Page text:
What Oil Bust? Texas Billionaire Gives Each Worker A $100,000 BonusChristmas came early at Hilcorp Energy. Despite the depression in the oil and gas sector, this year employees are enjoying a $100,000 bonus.
It’s the continuation of a tradition at Hilcorp, owned by billionaire Jeffery Hildebrand. Five years ago, when Hilcorp achieved its goal of doubling its oil and gas production, Hildebrand gave every employee the choice of $35,000 cash or $50,000 towards a new car. This year, despite the downturn, Hilcorp doubled its output again, to more than 150,000 barrels per day. So Hildebrand doubled the bonus — to $100,000.
With about 1,400 employees, Hildebrand’s largesse will total more than $100 million (amounts are said to be prorated depending on how much of the past five years a worker was with the company).
Yes Hildebrand, 56, has been generous with his workers, but they have helped him make an incredible amount of money — $5.9 billion by FORBES’ latest count. (But we probably ought to knock that down to $5.8 billion after these bonuses.) His fortune has about trebled since the last big bonus in 2010.
It’s a wonderful way to inspire hard work and loyalty, especially among the lower ranks, where $100,000 is well in excess of what many workers make in a year. “It’s just a true gift, and I think myself, along with everyone, is not going to give less than 100 percent each day,” receptionist Amanda Thompson told Fox 4 News in Houston.
Hilcorp is the largest privately held oil and gas producer in the country. Hildebrand, believed to be the sole owner, doesn’t hand out these bonuses to get attention, but to motivate. Unlike the bosses of publicly traded companies, Hildebrand can’t divvy out stock options. But he is known for generous salaries and benefits and a workplace perennially voted as one of the best in the industry. In addition to giving his employees money, Hildebrand has also engineered some innovative ways for them to give it away. According to a story in the Houston Chronicle, when a new employee joins Hilcorp, the company opens an account in their name at the Greater Houston Community Foundation, deposits $2,500 in it, then matches the employee’s additional contributions to the fund dollar-for-dollar up to $2,000. The employee can donate the money to any 501(c)3 charity. Hilcorp repeats the process every year. Since 2007 the program has reportedly contributed more than $11 million to charity.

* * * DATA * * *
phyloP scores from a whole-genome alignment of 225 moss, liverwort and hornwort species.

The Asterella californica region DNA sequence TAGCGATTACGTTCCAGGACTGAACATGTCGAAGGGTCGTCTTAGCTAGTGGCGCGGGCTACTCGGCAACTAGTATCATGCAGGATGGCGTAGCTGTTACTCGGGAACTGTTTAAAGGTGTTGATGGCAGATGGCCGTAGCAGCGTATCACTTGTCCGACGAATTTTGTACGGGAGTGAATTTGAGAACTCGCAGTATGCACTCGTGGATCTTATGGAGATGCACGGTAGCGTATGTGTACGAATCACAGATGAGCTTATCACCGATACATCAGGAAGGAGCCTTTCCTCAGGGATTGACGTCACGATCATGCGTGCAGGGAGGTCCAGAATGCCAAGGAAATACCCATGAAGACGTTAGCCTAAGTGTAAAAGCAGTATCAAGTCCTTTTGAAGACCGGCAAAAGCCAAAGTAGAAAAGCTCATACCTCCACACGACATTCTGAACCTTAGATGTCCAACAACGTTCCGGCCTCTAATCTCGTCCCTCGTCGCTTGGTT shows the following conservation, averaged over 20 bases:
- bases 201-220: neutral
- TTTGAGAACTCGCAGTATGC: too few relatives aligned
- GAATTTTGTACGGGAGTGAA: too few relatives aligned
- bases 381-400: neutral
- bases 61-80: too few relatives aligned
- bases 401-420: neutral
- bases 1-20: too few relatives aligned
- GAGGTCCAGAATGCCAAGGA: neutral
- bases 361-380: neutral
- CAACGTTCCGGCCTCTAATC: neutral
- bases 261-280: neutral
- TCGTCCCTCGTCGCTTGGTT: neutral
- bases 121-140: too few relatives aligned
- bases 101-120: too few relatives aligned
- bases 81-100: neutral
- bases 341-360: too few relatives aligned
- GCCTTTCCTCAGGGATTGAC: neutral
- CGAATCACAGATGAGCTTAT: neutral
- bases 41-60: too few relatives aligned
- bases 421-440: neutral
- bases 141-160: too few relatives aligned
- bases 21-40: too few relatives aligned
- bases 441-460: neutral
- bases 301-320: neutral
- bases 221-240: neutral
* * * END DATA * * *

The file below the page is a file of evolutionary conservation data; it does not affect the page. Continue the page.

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Among the most tight-lipped members of the Forbes 400, Hildebrand has declined all of our interview requests over the years; a spokesperson did not return calls for comment about the bonuses.
Before founding Hilcorp in 1989 Hildebrand was a petroleum engineer at Exxon. His focus has long been on buying up old oilfields and applying new technology to squeeze out profits, something he’s done with success in the Gulf Coast region, and more recently in the Cook Inlet and North Slope of Alaska. He’s also had success spearheading new plays, including the Utica shale of Ohio. His biggest payday came in 2011 when he turned a $100 million investment in the Eagle Ford shale into $1.8 billion with a sale to Marathon Oil MRO +0.00%. In 2012 he sold most of his Gulf Coast assets for $550 million and reinvested the cash in Alaska, buying up fields from BP for about $1 billion. In September 2014 Hilcorp teamed with power generator NRG Energy NRG +0.00% to launch a world-scale project that will take carbon dioxide from a power plant and inject it into old oil fields to goose out more oil. In downtown Houston, Hilcorp is building a new 24-story, 500,000 square feet tower.
A horse lover, Hildebrand has built a polo field on his ranch in Aspen and owns the Great Southwest Equestrian Center. Last year he bought a 957-acre property in Colorado that used to belong to John Denver. Hildebrand also serves on the boards of the Greater Houston Community Foundation, the Houston Livestock Show and Rodeo, and Catholic Charities of the Archdiocese of Galveston-Houston. Near his Houston home, he and wife Mindy opened River Oaks Donuts in 2013. According to Mrs. Hildebrand, that was a way of giving back, too. “I felt like I wanted to provide the neighborhood with donuts,” she said at the time. ”It’s as simple as that. There was a need so we are providing a service.”